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Mark Mead Baillie
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Comex Gold

Back on 21 November 2009, (with Edition No. 1 which was at the sole request of our great mate JGS), the price of Gold was 1151. Now 11+ years later, price settled yesterday (Friday) at 1844, an increase from then of 60% (and one by as much as 81% upon Gold reaching 2089 on 07 August of last year). Across that time span, the U.S. money supply (as measured by “M2”) has increased 145%.

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Thus in that vacuum alone, Gold today “ought be” 2820 … and of course when honestly accounting across the past four decades, rightly incorporating therein the increase in the supply of Gold, we’ve more meaningfully the above Gold Scoreboard valuation right now as 3906.

In turn, that means Gold by such trending construct likely gives us a “valuation” by year-end of 4000.

For hardly is the Fed gonna play dead — did you see the “Biden Economic Boom” Retail Sales growth for April — oh wait, there wasn’t any … and upon Gold eventually catching up to “valuation” as is its historical wont, add in the overshoot and we’ll one day see Gold 5000 for real.

One wonders as well when we’ll one day see S&P 2000 for real. For those of you with children who are still taught arithmetic in school, they clearly can divide the S&P 500 (4174) by two, thus calculating it to be line with the today’s actual level of earnings (or lack thereof).

“Or earnings could instead double, mmb… and congrats on our 600th, man…”

And a thousand thanks to you, Sir Squire. Couldn’t have made it this far without you. As to the notion of earnings doubling, those for Q1 of this year are pretty much in place: 433 constituents of the S&P 500 have reported, of which 395 had income (not losses) in both this Q1 and in Q1 of a year ago. And their median earnings increase? …(wait for it)… 21.8%, even with climbing somewhat out of COVID. That ain’t gonna do it. We thus remain on vigilant watch for the “Look Ma! No Earnings!” crash. Coming soon to a portfolio near you. In fact, let’s reprise one of our favourite graphics, (the present “live” S&P price/earnings ratio therein boxed at 54.1x):

Gold is up. But as we penned a week ago: “…bear in mind (no pun intended) that the 1800s have been a congestive area for Gold…” Of the 45 technical tests we run on Gold each day — the best of which make it to our Market Rhythms page — 40 of them are signaling “Long”. However of the five signaling “Short”, four of those just so triggered in the past two trading days (the 8 and 6-hour MACDs, plus the 6 and 4-hour Moneyflows … just in case you’re scoring at home). And more broadly beyond all of those studies, we can’t ignore that Gold’s dashed regression trend line has recently rotated to negative across the weekly bars as shown here:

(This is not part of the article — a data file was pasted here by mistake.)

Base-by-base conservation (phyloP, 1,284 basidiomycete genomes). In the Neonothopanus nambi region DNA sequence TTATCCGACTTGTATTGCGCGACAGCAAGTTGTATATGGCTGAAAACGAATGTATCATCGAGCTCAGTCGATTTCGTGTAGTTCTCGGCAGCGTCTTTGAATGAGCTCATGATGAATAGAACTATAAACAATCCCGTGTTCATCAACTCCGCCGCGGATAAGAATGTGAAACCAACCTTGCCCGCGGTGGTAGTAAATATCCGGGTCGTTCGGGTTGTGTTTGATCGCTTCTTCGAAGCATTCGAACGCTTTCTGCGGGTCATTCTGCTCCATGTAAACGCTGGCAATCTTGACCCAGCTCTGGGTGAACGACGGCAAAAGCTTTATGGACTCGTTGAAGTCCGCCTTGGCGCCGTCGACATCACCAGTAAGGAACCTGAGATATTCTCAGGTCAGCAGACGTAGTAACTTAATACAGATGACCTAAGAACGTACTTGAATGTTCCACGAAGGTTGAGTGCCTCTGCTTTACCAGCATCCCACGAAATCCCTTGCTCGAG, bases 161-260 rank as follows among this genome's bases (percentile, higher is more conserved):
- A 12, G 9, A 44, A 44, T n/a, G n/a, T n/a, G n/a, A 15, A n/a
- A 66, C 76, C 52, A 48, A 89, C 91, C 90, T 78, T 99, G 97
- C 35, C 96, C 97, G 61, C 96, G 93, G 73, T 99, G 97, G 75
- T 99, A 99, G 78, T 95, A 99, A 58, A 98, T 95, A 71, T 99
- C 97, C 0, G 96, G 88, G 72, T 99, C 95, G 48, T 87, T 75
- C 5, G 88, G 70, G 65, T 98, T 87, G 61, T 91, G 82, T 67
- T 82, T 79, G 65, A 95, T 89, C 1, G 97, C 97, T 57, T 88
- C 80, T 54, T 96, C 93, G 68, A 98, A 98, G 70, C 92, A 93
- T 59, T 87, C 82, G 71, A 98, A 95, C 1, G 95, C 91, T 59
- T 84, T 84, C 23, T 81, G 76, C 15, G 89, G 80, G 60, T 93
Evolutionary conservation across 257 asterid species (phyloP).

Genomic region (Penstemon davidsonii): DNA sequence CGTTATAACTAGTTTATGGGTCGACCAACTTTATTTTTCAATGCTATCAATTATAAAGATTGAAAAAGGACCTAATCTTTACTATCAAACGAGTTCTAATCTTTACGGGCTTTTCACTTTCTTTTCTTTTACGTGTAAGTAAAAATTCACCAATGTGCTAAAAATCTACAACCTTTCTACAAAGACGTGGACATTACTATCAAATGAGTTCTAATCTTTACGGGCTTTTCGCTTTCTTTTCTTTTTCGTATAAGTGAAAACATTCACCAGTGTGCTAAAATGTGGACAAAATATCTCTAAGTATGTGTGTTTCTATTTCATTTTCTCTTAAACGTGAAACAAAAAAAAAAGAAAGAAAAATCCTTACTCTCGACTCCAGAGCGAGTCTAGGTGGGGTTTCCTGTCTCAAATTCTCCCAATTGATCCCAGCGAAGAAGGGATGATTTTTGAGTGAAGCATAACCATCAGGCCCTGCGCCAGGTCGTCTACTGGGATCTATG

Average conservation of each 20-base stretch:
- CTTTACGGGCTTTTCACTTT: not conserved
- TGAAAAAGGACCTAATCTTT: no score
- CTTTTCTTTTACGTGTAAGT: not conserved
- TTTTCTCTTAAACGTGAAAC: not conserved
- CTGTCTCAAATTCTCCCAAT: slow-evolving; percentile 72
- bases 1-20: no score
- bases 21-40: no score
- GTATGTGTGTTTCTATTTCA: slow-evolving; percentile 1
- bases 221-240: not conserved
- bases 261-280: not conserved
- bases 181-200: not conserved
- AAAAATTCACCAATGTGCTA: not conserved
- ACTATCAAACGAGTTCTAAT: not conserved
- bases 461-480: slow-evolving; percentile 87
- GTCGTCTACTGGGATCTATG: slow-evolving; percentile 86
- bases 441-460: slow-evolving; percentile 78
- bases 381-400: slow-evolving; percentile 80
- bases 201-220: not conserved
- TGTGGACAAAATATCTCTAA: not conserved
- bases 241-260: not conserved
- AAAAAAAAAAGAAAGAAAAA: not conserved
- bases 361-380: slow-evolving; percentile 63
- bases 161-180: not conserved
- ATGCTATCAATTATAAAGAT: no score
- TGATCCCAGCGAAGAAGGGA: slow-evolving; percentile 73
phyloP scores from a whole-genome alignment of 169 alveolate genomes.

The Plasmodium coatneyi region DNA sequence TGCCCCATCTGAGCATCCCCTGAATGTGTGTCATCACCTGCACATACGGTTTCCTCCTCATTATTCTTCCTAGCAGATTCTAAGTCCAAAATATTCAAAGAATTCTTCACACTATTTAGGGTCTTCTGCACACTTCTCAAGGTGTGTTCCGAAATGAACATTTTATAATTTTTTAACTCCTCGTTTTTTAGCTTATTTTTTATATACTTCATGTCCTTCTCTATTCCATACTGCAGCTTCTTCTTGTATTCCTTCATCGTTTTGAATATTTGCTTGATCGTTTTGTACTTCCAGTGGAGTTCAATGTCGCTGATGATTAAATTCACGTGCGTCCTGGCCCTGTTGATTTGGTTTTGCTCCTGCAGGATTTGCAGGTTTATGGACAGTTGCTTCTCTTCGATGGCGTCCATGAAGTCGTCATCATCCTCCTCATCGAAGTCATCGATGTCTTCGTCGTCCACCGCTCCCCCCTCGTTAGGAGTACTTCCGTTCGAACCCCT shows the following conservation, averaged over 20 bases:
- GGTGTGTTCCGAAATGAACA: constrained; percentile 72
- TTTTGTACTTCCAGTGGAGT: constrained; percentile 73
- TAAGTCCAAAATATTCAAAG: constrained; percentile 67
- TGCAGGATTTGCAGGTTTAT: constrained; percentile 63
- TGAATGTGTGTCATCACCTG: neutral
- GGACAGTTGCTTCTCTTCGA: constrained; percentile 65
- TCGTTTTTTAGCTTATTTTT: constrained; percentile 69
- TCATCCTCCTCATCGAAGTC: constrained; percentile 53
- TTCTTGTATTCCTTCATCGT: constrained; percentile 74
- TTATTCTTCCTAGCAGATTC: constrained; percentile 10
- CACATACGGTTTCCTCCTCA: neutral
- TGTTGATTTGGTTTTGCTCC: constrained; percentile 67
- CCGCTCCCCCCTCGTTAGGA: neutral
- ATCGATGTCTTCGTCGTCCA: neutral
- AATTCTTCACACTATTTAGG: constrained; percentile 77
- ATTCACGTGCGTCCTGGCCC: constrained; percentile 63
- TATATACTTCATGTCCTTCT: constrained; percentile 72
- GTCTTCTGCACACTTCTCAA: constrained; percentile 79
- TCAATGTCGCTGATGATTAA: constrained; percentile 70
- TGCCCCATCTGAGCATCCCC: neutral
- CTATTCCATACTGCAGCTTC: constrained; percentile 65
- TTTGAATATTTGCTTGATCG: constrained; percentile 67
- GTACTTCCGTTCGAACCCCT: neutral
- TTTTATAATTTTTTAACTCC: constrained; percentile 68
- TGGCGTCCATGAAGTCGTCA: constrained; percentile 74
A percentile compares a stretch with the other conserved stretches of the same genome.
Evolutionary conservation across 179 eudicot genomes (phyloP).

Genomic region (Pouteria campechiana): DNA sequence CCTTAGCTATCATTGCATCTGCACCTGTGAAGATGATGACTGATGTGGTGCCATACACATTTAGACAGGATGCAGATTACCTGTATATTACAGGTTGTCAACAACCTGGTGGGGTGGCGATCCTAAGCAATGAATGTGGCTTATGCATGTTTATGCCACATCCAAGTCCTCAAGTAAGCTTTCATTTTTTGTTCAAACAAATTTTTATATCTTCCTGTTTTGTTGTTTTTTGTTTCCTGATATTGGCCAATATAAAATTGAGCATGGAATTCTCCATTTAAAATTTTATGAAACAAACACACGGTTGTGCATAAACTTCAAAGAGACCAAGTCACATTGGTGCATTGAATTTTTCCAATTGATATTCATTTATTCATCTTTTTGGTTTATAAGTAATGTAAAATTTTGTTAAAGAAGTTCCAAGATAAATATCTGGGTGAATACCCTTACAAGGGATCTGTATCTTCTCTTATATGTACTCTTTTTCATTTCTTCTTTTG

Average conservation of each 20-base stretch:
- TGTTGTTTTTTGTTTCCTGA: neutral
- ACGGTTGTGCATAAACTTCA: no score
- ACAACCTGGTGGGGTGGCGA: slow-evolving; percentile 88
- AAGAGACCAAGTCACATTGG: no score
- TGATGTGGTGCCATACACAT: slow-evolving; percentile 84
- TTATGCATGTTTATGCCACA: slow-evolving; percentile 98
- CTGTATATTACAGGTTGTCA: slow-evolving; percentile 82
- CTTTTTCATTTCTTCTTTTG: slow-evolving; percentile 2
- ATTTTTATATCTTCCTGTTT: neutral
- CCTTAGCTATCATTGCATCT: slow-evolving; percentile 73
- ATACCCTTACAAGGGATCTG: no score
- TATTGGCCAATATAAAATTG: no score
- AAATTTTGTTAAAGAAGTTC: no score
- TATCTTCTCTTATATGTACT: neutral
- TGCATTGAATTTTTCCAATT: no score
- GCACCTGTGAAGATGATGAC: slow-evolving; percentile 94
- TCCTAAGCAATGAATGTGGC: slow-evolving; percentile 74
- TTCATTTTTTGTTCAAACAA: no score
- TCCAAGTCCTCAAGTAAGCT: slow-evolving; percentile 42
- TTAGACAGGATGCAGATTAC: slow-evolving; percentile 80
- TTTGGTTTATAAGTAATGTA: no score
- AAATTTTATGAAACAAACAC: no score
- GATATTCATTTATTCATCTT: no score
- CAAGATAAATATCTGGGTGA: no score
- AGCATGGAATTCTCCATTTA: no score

But at least the weekly parabolic trend is back to Long and we’re maintaining our forecast Gold high for this year at 2401. To be sure as the year unfolds, that price becomes more and more of a stretch, indeed one of +30% with 160 trading days left in 2021. But similar Gold rises within that like timeframe occurred in 2006, 2008, 2009, 2011 and 2020. Moreover, as the aforementioned JGS remarked so many years ago: “One day we’ll wake up and Gold will be 1,000 points higher than where it closed the prior day.” (Contextual example: see January 1980). Just keepin’ the faith, babe.

We’re keepin’ the Econ Baro as well. And by that, how do we know we’re in the throes of a “throwing money at everything” mania? The Economic Barometer through its first two decades was a leader of stock market direction as measured by the S&P 500. But over the last year, such observance has become somewhat dysfunctional. This is because “the S&P never goes down anymore” (so to speak) despite the material ebb and flow of the Econ Baro.

And said “mania” is of course all around us: there’s the S&P trading at double its earnings valuation and ghastly unsupportive moneyflow, baseless cryptocrap hysteria including delirium over something called “doggy coin”, plus spasming over “SPACs” (whatever that is). We’re living in the age of abstract “digital tulips”: acres of ’em! Why even look at the automobile industry: Ford trades at an earnings multiple of 11.6x, General Motors at 9.0x … but Tesla at 504.5x.